Provisions relating to the right of citizenship of migrants to Pakistan is laid down in Article 7 of the constitution. This Article states that an individual who is a citizen according to Article 5 or Article 6, shall not be a citizen of India, supposing that the person has migrated to Pakistan after 1st March 1947.  But, suppose a person has come back to India intending to settle again, then such persons shall be considered to be a citizen of India.

The expression ‘migrated’ had been expounded by the High Court of Kerala in Kulathi Mammu v. The State of Kerala. It was held that the meaning of ‘migrated’ is moving from one place to other intending to settle either temporarily or permanently.

Article 8 states that any individual or either of his parents or grandparents who had been born within the territory of India as specified by the Government of India Act, 1935, and who has ordinarily been a resident in any other country except India is deemed to be a citizen of India given that the person had been registered as an Indian citizen by the consular or diplomatic official of India in the country, where the person for the time being had been living through an application made by such person to the competent authority.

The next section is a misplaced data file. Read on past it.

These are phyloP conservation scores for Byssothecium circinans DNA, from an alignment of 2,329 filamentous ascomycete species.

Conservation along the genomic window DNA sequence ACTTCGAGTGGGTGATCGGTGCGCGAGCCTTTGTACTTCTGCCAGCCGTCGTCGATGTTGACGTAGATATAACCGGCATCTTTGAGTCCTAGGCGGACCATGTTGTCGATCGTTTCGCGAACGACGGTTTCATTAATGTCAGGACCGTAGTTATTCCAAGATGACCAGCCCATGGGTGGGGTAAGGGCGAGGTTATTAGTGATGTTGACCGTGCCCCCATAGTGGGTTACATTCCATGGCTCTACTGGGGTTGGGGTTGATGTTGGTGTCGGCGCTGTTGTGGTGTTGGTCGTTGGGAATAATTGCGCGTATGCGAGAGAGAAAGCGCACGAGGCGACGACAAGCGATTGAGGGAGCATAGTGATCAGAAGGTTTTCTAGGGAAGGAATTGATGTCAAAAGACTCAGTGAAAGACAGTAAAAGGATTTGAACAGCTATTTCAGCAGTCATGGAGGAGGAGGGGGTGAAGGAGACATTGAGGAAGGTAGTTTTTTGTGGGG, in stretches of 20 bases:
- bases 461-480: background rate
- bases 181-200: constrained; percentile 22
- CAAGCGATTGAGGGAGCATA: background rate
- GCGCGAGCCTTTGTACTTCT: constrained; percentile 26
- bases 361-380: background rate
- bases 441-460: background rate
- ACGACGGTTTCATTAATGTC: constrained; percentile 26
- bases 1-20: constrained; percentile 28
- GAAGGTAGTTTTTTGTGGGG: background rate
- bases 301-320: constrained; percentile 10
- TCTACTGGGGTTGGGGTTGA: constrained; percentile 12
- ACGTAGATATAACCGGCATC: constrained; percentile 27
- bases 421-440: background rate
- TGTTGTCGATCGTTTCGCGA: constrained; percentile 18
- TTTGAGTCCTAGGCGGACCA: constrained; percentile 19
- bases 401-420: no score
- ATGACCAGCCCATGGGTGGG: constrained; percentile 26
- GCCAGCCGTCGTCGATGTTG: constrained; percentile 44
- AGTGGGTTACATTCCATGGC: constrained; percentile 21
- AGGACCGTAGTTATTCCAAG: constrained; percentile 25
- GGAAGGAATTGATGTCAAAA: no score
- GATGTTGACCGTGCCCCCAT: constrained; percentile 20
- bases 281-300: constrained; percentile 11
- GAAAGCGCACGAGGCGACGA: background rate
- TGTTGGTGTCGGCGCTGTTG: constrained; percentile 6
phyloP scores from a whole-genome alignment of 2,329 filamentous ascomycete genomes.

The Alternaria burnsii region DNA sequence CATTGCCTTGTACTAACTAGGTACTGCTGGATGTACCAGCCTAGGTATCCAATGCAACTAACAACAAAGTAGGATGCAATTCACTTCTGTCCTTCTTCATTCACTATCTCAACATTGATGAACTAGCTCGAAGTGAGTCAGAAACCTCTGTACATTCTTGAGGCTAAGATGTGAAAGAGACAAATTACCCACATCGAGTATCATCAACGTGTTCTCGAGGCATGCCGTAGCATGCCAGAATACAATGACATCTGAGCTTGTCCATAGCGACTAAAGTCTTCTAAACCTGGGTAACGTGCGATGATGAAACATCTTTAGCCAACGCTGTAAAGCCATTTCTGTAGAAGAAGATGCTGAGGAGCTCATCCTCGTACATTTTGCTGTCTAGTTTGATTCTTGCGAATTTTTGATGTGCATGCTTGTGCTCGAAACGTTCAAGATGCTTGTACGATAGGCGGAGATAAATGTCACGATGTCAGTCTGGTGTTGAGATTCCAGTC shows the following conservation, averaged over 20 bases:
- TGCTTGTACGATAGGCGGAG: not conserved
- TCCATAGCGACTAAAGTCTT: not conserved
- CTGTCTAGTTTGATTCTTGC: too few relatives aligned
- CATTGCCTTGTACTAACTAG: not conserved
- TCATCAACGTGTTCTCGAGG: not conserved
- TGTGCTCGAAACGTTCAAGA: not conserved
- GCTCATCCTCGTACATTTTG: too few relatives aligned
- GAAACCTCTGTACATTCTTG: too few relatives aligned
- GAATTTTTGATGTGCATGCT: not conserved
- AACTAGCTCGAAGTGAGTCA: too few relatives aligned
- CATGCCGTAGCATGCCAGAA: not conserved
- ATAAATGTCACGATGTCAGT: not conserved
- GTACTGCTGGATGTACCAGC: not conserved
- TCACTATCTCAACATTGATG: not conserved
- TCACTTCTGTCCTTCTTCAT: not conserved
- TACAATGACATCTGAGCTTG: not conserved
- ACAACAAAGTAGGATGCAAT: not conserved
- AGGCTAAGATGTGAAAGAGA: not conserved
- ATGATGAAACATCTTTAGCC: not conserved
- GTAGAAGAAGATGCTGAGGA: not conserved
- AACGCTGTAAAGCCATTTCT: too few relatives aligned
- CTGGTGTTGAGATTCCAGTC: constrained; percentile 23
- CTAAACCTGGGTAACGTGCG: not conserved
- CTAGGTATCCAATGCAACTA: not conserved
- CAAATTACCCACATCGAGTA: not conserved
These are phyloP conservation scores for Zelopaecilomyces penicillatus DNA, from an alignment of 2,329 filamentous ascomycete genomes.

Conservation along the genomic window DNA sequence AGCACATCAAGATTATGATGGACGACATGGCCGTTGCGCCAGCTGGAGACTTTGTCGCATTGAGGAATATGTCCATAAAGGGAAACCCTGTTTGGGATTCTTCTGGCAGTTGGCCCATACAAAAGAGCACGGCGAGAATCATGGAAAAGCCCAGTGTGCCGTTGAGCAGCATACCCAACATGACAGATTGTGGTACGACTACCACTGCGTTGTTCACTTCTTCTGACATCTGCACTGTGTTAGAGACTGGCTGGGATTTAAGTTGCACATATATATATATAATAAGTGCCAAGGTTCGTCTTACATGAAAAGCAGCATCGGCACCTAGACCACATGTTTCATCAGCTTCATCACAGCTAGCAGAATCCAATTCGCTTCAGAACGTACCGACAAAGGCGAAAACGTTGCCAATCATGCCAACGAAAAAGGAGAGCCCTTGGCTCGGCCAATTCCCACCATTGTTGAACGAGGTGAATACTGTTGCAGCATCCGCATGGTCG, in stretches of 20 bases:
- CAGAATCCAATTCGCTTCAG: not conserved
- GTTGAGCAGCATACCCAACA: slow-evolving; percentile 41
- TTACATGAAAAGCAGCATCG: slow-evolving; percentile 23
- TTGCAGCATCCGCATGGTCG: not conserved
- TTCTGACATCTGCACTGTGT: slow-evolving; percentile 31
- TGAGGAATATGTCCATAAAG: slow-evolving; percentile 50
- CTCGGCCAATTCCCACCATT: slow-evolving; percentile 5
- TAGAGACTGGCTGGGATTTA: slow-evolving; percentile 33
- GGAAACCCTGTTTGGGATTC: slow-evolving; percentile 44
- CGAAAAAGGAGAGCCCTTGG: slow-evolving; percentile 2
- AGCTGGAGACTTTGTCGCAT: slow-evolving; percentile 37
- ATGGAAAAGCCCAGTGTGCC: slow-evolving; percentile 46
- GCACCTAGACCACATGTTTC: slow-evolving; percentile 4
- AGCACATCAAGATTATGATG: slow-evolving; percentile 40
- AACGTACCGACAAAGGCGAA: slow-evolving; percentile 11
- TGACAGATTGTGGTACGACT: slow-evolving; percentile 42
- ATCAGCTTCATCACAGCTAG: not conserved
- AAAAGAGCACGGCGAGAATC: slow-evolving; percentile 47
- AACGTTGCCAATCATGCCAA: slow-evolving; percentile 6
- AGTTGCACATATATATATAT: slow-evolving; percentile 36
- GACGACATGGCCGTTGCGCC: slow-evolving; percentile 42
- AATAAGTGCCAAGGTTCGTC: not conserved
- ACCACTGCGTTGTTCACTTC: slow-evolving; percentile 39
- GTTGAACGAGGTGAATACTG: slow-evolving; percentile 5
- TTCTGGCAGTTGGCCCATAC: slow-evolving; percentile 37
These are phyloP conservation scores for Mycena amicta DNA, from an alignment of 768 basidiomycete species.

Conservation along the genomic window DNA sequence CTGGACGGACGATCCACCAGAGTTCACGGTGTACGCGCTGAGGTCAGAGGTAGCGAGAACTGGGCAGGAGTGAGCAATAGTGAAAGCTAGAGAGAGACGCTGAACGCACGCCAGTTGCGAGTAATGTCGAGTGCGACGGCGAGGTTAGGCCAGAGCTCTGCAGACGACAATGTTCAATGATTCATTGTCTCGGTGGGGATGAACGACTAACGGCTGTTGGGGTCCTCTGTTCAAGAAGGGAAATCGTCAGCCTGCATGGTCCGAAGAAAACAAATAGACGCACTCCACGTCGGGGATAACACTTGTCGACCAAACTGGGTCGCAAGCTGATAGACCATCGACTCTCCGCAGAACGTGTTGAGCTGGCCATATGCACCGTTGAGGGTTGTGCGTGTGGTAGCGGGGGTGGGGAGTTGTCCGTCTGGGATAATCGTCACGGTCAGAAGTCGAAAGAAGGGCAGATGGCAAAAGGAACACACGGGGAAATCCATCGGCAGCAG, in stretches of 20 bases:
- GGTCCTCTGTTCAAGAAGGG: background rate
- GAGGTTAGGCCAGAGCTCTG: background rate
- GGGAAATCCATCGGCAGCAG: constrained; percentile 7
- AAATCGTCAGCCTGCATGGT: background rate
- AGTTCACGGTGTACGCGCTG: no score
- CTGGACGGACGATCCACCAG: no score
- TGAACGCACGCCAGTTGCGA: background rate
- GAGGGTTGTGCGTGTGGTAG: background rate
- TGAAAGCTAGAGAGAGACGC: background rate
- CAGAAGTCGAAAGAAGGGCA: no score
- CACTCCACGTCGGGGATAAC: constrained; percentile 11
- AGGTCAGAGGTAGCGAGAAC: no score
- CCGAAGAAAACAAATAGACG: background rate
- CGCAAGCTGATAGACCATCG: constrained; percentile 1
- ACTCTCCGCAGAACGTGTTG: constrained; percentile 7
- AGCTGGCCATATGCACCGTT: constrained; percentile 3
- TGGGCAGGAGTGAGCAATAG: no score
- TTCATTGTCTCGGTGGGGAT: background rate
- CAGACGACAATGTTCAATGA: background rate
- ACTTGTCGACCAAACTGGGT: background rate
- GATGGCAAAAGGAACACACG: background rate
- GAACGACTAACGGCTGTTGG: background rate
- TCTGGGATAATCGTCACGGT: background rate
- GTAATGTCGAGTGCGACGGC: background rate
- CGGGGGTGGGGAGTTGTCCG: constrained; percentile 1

Article 9 lays down that if a person chooses to acquire citizenship of any other nation, then the person will be refused to be considered a citizen of India under Articles 5, 6, or 8.

Further Article 10 states that an individual who is a citizen of India under the above-stated provisions will continue to be a citizen of India unless the parliament makes any law that stripes their citizenship.


Article 11 of the constitution has conferred powers to the parliament regarding the enactment of laws on citizenship. Therefore, after the commencement of the constitution, the parliament constituted the Citizenship Act, 1955, which provides for the acquisition and termination of citizenship, which was revised six times, the latest one being the Citizenship Amendment Act, 2019.

The Citizenship Act, of 1955 prescribes five conditions for obtaining citizenship. These are: